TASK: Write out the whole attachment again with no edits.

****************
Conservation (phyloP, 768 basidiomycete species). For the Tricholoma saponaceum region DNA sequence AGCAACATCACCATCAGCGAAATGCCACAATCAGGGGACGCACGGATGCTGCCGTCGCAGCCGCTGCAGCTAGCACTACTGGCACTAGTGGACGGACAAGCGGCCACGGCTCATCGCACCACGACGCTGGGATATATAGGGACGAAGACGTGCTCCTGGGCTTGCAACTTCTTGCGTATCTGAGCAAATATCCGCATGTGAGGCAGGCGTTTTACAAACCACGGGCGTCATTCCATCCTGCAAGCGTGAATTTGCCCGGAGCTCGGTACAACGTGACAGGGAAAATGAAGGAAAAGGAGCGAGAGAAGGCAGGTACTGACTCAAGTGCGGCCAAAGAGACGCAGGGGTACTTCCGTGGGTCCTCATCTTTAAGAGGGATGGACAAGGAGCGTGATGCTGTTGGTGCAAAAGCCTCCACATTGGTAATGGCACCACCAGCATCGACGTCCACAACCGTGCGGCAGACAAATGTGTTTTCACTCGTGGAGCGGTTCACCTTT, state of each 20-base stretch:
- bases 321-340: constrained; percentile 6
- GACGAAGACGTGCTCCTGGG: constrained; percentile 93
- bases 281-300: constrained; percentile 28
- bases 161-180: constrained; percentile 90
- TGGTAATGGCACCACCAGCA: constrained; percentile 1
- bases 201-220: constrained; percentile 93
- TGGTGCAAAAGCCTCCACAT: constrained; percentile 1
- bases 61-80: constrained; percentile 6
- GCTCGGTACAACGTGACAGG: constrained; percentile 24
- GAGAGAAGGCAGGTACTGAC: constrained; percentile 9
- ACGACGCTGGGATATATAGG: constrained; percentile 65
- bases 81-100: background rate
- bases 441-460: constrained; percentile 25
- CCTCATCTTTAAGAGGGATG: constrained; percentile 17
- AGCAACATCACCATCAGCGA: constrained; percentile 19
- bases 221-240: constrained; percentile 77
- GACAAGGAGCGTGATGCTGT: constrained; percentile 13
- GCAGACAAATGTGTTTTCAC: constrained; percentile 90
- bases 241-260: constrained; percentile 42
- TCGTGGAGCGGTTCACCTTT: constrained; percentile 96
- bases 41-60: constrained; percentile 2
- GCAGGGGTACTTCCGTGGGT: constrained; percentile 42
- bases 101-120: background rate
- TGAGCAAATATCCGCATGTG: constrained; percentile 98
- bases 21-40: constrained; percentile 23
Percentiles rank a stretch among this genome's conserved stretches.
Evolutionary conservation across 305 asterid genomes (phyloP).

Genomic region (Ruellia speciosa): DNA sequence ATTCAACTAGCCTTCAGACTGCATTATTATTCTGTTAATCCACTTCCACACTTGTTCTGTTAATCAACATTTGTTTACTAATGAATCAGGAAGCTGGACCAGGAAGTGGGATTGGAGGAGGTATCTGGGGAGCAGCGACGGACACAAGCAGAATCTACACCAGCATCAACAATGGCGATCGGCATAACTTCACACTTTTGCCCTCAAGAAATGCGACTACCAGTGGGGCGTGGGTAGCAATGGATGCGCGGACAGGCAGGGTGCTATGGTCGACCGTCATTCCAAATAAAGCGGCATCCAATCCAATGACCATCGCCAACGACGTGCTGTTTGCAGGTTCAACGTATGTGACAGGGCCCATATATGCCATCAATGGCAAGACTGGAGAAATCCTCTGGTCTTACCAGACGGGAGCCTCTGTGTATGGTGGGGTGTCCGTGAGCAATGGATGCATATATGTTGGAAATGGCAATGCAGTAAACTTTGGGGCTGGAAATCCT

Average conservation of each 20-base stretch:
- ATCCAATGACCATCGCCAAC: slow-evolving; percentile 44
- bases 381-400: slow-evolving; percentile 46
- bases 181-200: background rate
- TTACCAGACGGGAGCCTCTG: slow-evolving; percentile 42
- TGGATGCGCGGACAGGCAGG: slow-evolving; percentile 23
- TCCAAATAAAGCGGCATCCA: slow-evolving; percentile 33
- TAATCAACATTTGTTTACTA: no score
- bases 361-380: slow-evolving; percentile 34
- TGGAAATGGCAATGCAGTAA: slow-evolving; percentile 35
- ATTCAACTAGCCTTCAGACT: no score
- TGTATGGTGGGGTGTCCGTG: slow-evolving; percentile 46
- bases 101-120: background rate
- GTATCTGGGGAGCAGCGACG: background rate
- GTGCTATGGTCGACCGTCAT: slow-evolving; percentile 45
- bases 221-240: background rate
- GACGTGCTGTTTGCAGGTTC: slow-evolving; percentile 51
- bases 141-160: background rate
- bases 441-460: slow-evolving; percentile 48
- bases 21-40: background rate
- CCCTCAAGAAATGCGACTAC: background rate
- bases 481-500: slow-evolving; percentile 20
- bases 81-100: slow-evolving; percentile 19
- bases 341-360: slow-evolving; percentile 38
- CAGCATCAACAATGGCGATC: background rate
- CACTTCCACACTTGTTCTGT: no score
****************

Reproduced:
Conservation (phyloP, 768 basidiomycete species). For the Tricholoma saponaceum region DNA sequence AGCAACATCACCATCAGCGAAATGCCACAATCAGGGGACGCACGGATGCTGCCGTCGCAGCCGCTGCAGCTAGCACTACTGGCACTAGTGGACGGACAAGCGGCCACGGCTCATCGCACCACGACGCTGGGATATATAGGGACGAAGACGTGCTCCTGGGCTTGCAACTTCTTGCGTATCTGAGCAAATATCCGCATGTGAGGCAGGCGTTTTACAAACCACGGGCGTCATTCCATCCTGCAAGCGTGAATTTGCCCGGAGCTCGGTACAACGTGACAGGGAAAATGAAGGAAAAGGAGCGAGAGAAGGCAGGTACTGACTCAAGTGCGGCCAAAGAGACGCAGGGGTACTTCCGTGGGTCCTCATCTTTAAGAGGGATGGACAAGGAGCGTGATGCTGTTGGTGCAAAAGCCTCCACATTGGTAATGGCACCACCAGCATCGACGTCCACAACCGTGCGGCAGACAAATGTGTTTTCACTCGTGGAGCGGTTCACCTTT, state of each 20-base stretch:
- bases 321-340: constrained; percentile 6
- GACGAAGACGTGCTCCTGGG: constrained; percentile 93
- bases 281-300: constrained; percentile 28
- bases 161-180: constrained; percentile 90
- TGGTAATGGCACCACCAGCA: constrained; percentile 1
- bases 201-220: constrained; percentile 93
- TGGTGCAAAAGCCTCCACAT: constrained; percentile 1
- bases 61-80: constrained; percentile 6
- GCTCGGTACAACGTGACAGG: constrained; percentile 24
- GAGAGAAGGCAGGTACTGAC: constrained; percentile 9
- ACGACGCTGGGATATATAGG: constrained; percentile 65
- bases 81-100: background rate
- bases 441-460: constrained; percentile 25
- CCTCATCTTTAAGAGGGATG: constrained; percentile 17
- AGCAACATCACCATCAGCGA: constrained; percentile 19
- bases 221-240: constrained; percentile 77
- GACAAGGAGCGTGATGCTGT: constrained; percentile 13
- GCAGACAAATGTGTTTTCAC: constrained; percentile 90
- bases 241-260: constrained; percentile 42
- TCGTGGAGCGGTTCACCTTT: constrained; percentile 96
- bases 41-60: constrained; percentile 2
- GCAGGGGTACTTCCGTGGGT: constrained; percentile 42
- bases 101-120: background rate
- TGAGCAAATATCCGCATGTG: constrained; percentile 98
- bases 21-40: constrained; percentile 23
Percentiles rank a stretch among this genome's conserved stretches.
Evolutionary conservation across 305 asterid genomes (phyloP).

Genomic region (Ruellia speciosa): DNA sequence ATTCAACTAGCCTTCAGACTGCATTATTATTCTGTTAATCCACTTCCACACTTGTTCTGTTAATCAACATTTGTTTACTAATGAATCAGGAAGCTGGACCAGGAAGTGGGATTGGAGGAGGTATCTGGGGAGCAGCGACGGACACAAGCAGAATCTACACCAGCATCAACAATGGCGATCGGCATAACTTCACACTTTTGCCCTCAAGAAATGCGACTACCAGTGGGGCGTGGGTAGCAATGGATGCGCGGACAGGCAGGGTGCTATGGTCGACCGTCATTCCAAATAAAGCGGCATCCAATCCAATGACCATCGCCAACGACGTGCTGTTTGCAGGTTCAACGTATGTGACAGGGCCCATATATGCCATCAATGGCAAGACTGGAGAAATCCTCTGGTCTTACCAGACGGGAGCCTCTGTGTATGGTGGGGTGTCCGTGAGCAATGGATGCATATATGTTGGAAATGGCAATGCAGTAAACTTTGGGGCTGGAAATCCT

Average conservation of each 20-base stretch:
- ATCCAATGACCATCGCCAAC: slow-evolving; percentile 44
- bases 381-400: slow-evolving; percentile 46
- bases 181-200: background rate
- TTACCAGACGGGAGCCTCTG: slow-evolving; percentile 42
- TGGATGCGCGGACAGGCAGG: slow-evolving; percentile 23
- TCCAAATAAAGCGGCATCCA: slow-evolving; percentile 33
- TAATCAACATTTGTTTACTA: no score
- bases 361-380: slow-evolving; percentile 34
- TGGAAATGGCAATGCAGTAA: slow-evolving; percentile 35
- ATTCAACTAGCCTTCAGACT: no score
- TGTATGGTGGGGTGTCCGTG: slow-evolving; percentile 46
- bases 101-120: background rate
- GTATCTGGGGAGCAGCGACG: background rate
- GTGCTATGGTCGACCGTCAT: slow-evolving; percentile 45
- bases 221-240: background rate
- GACGTGCTGTTTGCAGGTTC: slow-evolving; percentile 51
- bases 141-160: background rate
- bases 441-460: slow-evolving; percentile 48
- bases 21-40: background rate
- CCCTCAAGAAATGCGACTAC: background rate
- bases 481-500: slow-evolving; percentile 20
- bases 81-100: slow-evolving; percentile 19
- bases 341-360: slow-evolving; percentile 38
- CAGCATCAACAATGGCGATC: background rate
- CACTTCCACACTTGTTCTGT: no score